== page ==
6
votes
1answer
82 views

7/2 versus 9/2 for diatomic heat capacity

Question I calculated the classical heat capacity of a diatomic gas as $C_V = (9/2)Nk_B$, however the accepted value is $C_V = (7/2)Nk_B$. I assumed the classical Hamiltonian of two identical atoms ...
2
votes
1answer
70 views

Is the energy per degree of freedom $\frac{1}{2}kT$ in relativistic systems?

The equipartition theorem says that the mean energy per degree of freedom is $\frac{1}{2} kT$. Is this result relativistically correct?
2
votes
2answers
61 views

Gibbs phase rule and degrees of freedom at the triple point / triple line

The Gibbs phase rule tells me that at a substance's triple point, where there are 3 phases in equilibrium, there should be 0 degrees of freedom. Based on my understanding, that means there should be 0 ...
1
vote
1answer
90 views

Should the (On-shell) (2+1)d $N=2$ Chiral Multiplet Contain Two Scalars and Two Majorana Spinors?

In supermultiplets, the bosonic degrees of freedom and the fermionic degrees of freedom need to match in number. The number of degrees of freedom of a field corresponds to the number of independent ...
2
votes
2answers
118 views

What's the degree of freedom of this kind of matrix?

We first have a unitary matrix $$\{a_{ij}\}\quad(n\times n)$$ I know how to calculate its degree of freedom, which is $n^2$ if we consider a real variable as one degree of freedom. Now we have a ...
2
votes
1answer
37 views

Degrees of freedom of a point mass sliding on a rigid curved wire without friction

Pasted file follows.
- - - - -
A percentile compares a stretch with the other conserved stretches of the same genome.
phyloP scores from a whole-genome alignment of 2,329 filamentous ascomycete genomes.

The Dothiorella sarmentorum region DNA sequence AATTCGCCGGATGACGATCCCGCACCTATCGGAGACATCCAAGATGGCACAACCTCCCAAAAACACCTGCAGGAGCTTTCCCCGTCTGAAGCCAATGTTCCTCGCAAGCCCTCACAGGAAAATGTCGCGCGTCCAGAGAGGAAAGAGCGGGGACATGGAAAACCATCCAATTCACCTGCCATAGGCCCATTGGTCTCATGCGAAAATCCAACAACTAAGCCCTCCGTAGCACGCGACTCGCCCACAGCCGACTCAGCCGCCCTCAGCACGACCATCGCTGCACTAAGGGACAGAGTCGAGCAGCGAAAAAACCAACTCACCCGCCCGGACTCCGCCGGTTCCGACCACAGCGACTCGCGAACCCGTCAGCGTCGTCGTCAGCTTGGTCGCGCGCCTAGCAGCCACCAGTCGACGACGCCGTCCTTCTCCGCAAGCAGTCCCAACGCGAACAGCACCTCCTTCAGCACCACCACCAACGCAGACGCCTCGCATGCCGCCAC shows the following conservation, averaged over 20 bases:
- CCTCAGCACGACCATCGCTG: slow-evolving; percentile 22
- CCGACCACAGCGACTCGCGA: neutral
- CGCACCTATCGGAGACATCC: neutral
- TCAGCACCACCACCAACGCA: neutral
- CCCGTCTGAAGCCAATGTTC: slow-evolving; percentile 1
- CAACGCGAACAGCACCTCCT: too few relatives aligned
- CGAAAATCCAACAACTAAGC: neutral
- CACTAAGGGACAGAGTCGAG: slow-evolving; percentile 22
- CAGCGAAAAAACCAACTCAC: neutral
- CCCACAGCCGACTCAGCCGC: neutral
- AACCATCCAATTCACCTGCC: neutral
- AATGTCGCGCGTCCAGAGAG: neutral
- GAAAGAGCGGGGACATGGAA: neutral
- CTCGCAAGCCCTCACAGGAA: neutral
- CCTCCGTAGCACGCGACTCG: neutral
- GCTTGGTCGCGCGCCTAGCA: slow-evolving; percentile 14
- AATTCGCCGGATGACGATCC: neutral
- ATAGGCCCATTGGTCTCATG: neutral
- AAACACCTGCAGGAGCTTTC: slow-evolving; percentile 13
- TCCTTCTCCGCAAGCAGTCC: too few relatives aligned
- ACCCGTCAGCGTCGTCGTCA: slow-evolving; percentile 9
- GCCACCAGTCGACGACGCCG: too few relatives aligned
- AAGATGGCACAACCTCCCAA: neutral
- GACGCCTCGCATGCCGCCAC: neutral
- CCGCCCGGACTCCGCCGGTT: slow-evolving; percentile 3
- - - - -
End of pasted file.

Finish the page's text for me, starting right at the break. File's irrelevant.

I am very new to the subject and am going through Structure and Interpretation of Classical Mechanics. One exercise asks to find the degrees of freedom of a number of systems, one of which is a ...
2
votes
1answer
93 views

Why does the Dirac equation reduce the fermionic degree of freedom by half

We know that in 4D a Dirac spinor has 4 complex components or 8 real components meaning 8 real off shell degrees of freedom (please correct me if I say something wrong here). When we go on-shell i.e ...
0
votes
1answer
114 views

Holonomic constraints and degrees of freedom?

Can we see that a constraint can decrease the degrees of freedom of a system if and only if it is holonomic. Either way please can you explain why?
5
votes
2answers
388 views

Why energy at room temperature $= kT$ and not $(3/2)kT$ [duplicate]

I always see that a room temperature of $T=300\,\text{K}$ corresponds to an energy of $k_BT \approx \frac{1}{40}\,\text{eV}$. But shouldn't it be $\frac{3}{2}k_BT$ since the molecules in the air have ...
3
votes
2answers
289 views

$E=kT$ or $\frac32kT$?

Basically, which is the correct formula for thermal energy, and is this the same as kinetic energy? My notes are pretty conflicting on this topic, and I'm getting pretty confused.
1
vote
0answers
56 views

Proving the Virial theorem

Consider the expectation in the canonical ensemble defined by $$\left\langle x_i\frac{\partial \mathcal{H}}{\partial x_j} \right\rangle=\frac{1}{Z}\int d\Gamma x_i\frac{\partial ...
0
votes
1answer
39 views

Amount of unknown parameters in compressible Euler equations

I'm looking at this page for the compressible Euler equations. To me it seems, in the 1-dimensional case, there should be 3 unknowns: density, velocity, and pressure. This is because the energy $E$ ...
3
votes
1answer
230 views

Number $g(T)$ of relativistic degrees of freedom as a function of temperature $T$